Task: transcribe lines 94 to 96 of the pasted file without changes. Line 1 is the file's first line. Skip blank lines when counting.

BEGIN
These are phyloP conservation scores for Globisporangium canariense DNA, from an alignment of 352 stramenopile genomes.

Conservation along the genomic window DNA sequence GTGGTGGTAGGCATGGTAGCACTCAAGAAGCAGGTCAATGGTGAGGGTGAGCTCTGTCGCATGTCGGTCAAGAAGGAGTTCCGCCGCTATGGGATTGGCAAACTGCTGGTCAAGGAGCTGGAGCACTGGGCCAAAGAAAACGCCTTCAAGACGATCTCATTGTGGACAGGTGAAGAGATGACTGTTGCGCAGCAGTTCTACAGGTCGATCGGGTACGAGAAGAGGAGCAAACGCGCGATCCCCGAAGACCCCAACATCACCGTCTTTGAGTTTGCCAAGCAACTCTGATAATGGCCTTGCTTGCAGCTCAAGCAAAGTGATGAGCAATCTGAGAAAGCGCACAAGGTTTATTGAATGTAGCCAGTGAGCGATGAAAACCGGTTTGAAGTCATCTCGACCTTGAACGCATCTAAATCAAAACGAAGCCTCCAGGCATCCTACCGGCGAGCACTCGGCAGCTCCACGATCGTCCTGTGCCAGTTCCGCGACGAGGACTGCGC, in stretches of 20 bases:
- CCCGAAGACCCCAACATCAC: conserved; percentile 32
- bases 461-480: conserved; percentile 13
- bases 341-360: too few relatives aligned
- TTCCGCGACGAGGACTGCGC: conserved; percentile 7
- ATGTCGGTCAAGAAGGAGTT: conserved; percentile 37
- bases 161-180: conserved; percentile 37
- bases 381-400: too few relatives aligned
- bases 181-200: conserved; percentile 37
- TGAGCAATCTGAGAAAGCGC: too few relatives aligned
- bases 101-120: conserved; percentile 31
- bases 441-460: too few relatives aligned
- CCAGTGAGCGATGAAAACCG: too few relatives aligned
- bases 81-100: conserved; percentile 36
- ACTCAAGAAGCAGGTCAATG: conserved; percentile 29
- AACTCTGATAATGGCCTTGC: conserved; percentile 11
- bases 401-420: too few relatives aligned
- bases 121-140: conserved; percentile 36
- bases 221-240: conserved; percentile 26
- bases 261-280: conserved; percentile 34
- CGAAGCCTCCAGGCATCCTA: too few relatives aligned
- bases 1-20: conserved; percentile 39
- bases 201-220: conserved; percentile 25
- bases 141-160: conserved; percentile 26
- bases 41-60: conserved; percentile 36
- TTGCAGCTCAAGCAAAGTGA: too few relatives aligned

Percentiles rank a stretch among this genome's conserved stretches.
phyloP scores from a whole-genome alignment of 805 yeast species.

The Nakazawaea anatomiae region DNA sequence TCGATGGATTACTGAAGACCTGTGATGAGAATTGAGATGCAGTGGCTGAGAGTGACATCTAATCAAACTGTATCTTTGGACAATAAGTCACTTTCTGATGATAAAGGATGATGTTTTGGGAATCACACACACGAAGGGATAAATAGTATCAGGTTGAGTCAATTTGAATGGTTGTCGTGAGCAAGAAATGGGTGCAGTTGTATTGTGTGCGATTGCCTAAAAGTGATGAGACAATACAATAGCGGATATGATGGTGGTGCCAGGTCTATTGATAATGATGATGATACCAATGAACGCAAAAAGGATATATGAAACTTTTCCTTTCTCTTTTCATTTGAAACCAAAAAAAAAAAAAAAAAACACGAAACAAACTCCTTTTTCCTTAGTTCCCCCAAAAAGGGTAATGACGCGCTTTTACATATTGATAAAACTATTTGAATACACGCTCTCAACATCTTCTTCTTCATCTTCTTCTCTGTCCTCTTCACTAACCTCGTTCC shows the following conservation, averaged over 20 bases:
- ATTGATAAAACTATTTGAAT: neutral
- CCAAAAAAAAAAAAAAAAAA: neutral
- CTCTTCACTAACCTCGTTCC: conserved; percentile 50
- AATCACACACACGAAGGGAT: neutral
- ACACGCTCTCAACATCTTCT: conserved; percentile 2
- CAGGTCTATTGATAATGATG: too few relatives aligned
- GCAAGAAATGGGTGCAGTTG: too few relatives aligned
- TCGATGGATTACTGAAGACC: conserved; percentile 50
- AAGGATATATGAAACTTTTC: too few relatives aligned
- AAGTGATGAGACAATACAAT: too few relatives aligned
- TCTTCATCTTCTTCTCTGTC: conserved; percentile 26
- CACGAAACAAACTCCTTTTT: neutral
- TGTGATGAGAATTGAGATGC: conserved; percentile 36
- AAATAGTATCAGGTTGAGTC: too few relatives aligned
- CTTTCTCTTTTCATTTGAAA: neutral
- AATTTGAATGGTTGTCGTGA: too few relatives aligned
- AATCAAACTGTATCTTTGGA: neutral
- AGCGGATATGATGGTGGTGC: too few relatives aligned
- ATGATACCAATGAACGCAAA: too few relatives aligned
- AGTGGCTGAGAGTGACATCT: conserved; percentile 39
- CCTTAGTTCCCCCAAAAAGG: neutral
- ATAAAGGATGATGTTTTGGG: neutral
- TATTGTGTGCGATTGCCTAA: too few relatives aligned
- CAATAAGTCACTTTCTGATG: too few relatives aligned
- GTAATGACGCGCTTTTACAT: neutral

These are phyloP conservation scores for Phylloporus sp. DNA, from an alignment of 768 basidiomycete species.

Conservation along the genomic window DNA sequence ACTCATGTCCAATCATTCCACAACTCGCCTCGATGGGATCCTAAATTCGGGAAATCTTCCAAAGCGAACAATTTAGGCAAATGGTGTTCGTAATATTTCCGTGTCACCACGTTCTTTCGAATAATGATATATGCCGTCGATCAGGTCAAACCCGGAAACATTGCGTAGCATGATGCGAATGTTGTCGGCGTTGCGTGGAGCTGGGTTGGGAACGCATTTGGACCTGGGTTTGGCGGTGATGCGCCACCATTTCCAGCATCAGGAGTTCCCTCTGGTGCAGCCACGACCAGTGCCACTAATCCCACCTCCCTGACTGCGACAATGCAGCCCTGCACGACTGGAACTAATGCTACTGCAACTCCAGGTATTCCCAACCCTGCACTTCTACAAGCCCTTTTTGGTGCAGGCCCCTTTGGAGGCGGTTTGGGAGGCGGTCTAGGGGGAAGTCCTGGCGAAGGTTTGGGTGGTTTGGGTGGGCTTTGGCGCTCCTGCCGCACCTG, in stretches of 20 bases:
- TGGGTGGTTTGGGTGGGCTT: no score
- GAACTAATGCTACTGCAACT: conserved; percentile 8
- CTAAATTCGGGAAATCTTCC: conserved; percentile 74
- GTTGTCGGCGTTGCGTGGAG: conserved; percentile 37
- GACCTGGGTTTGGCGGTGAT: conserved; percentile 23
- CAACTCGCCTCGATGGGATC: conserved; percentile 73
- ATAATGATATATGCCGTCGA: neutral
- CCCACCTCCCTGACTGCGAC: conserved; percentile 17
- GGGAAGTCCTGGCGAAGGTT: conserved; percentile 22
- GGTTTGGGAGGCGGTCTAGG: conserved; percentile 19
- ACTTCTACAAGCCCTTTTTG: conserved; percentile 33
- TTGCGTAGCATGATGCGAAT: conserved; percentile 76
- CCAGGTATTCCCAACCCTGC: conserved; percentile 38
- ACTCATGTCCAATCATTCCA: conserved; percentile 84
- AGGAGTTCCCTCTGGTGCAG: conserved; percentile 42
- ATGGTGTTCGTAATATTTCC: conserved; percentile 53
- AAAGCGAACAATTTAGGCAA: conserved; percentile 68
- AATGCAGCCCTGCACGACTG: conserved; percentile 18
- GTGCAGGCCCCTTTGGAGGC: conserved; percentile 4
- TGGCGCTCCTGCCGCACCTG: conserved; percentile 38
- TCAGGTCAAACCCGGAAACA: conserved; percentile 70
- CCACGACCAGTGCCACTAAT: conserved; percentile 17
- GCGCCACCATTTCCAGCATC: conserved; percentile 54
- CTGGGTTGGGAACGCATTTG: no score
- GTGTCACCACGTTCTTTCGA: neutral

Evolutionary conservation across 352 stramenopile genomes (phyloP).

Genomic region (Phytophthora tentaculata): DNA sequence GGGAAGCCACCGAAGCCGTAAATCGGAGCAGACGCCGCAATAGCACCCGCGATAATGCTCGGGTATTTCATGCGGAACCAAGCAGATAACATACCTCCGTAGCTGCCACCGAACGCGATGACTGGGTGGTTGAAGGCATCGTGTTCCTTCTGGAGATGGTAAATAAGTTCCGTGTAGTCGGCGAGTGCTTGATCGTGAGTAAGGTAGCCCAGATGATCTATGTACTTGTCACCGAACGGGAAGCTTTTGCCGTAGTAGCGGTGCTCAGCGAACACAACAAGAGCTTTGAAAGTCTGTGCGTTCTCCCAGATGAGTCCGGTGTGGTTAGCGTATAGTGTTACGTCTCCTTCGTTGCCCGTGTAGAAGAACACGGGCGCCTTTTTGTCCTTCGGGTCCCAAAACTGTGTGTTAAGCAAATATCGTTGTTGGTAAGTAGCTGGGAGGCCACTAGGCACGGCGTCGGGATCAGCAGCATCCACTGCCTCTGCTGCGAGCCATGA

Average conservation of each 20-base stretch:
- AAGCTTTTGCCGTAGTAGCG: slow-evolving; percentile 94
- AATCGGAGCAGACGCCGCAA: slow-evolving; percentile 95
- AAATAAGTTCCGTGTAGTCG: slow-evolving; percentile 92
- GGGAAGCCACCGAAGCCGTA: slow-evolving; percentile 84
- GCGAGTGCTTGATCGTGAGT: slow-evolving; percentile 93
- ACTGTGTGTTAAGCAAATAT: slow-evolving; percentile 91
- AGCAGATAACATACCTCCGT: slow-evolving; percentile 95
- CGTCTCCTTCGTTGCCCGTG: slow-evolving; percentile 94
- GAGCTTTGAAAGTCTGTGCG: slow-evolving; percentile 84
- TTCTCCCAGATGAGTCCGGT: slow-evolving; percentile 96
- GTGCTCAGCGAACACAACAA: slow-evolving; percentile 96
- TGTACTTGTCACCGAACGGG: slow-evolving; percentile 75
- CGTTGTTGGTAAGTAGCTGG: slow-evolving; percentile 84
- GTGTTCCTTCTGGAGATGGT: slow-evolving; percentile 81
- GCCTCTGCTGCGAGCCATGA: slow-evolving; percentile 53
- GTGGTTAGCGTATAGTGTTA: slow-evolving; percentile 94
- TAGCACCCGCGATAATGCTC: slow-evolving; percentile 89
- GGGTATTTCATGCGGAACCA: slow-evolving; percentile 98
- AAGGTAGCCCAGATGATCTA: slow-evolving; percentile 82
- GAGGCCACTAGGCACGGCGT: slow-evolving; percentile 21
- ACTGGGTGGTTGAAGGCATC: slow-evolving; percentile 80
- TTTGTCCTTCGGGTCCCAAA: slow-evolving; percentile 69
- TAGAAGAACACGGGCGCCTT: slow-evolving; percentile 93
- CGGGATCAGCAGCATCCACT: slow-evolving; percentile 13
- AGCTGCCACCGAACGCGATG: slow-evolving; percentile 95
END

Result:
- GAGCTTTGAAAGTCTGTGCG: slow-evolving; percentile 84
- TTCTCCCAGATGAGTCCGGT: slow-evolving; percentile 96
- GTGCTCAGCGAACACAACAA: slow-evolving; percentile 96